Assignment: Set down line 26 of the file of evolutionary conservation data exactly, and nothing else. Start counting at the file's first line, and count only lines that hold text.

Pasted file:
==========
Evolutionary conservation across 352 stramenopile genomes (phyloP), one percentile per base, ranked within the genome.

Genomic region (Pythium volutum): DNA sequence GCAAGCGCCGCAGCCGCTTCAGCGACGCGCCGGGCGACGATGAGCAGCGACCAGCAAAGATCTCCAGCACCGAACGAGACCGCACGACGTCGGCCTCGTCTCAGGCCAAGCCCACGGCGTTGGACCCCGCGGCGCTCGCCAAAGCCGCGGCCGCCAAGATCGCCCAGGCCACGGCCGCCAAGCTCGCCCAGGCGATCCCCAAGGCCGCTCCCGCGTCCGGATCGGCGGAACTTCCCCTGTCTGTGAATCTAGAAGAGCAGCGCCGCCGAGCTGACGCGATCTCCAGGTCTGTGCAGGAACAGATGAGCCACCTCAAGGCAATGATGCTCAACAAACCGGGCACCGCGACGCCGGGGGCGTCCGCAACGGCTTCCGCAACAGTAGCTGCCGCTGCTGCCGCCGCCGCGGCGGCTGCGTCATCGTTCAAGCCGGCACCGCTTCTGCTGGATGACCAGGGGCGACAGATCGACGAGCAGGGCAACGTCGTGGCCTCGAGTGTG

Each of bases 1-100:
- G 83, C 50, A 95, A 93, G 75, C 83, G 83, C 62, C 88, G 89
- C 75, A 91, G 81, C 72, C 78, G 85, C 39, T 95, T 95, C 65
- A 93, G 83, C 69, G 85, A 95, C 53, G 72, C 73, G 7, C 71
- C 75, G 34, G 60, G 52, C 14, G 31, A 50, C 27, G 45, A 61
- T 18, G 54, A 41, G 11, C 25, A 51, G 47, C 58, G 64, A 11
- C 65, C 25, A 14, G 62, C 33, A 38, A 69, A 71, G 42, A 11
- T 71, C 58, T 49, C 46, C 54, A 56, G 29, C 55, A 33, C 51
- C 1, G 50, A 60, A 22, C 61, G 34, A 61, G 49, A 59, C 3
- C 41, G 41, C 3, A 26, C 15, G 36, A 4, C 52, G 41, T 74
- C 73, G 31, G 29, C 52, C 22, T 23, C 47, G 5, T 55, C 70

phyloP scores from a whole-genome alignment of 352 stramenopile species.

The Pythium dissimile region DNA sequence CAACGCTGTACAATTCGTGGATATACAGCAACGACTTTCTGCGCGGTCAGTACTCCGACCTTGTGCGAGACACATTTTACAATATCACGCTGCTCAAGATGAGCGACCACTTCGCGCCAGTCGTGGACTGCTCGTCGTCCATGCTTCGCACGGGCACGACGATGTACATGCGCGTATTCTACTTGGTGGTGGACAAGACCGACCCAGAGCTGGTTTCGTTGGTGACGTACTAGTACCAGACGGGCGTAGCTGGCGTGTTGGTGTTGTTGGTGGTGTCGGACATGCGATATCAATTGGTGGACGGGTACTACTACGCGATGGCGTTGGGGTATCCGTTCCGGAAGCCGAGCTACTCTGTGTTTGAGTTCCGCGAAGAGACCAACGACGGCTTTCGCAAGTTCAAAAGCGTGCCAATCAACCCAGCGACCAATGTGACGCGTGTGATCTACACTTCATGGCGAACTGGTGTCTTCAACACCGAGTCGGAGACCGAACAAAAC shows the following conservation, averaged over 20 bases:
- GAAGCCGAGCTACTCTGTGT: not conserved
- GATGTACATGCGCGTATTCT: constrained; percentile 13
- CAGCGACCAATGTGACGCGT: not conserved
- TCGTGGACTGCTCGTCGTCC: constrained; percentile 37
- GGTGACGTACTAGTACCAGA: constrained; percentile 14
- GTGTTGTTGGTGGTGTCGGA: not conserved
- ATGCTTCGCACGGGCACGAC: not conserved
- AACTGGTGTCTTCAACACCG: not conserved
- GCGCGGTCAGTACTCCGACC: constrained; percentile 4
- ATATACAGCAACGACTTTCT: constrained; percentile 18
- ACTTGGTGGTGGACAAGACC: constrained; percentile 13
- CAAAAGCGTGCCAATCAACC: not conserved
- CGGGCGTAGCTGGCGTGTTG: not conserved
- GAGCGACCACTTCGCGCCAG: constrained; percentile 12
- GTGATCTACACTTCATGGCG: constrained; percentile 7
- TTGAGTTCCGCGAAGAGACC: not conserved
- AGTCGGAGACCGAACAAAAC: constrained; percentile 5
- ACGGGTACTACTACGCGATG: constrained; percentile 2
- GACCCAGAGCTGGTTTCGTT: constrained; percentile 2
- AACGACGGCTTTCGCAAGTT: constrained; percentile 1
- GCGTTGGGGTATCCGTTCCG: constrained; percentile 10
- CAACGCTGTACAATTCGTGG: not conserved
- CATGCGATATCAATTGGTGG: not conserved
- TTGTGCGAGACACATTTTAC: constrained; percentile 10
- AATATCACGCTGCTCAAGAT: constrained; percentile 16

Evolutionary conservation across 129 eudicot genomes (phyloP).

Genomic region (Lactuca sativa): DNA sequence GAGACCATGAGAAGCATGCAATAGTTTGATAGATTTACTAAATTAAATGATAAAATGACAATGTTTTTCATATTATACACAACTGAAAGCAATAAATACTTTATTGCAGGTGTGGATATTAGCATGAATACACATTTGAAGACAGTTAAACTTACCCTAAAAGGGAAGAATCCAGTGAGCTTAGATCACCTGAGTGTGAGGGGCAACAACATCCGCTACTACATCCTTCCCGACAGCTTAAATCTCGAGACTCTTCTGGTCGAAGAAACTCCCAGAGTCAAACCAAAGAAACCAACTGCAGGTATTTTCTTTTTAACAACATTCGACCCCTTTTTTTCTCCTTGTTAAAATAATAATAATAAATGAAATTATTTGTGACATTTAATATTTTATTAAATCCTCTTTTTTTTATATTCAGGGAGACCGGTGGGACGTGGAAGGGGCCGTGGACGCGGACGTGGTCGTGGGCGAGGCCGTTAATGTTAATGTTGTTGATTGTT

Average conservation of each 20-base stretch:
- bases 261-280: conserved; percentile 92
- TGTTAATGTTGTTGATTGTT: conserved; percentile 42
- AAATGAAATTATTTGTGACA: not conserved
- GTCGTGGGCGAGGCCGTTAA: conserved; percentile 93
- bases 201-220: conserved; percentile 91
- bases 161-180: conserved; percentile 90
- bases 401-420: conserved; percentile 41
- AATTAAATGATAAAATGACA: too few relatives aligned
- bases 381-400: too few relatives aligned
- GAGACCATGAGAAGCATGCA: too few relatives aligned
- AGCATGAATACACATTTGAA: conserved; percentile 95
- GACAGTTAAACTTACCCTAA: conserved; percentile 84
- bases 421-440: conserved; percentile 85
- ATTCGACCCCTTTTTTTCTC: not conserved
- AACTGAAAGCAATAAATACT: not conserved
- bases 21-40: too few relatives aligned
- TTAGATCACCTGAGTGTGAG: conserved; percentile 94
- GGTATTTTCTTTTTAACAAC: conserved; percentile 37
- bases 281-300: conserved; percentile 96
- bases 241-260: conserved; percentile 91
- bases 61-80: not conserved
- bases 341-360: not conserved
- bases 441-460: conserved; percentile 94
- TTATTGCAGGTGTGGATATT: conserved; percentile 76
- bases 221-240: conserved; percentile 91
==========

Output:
- ACTTGGTGGTGGACAAGACC: constrained; percentile 13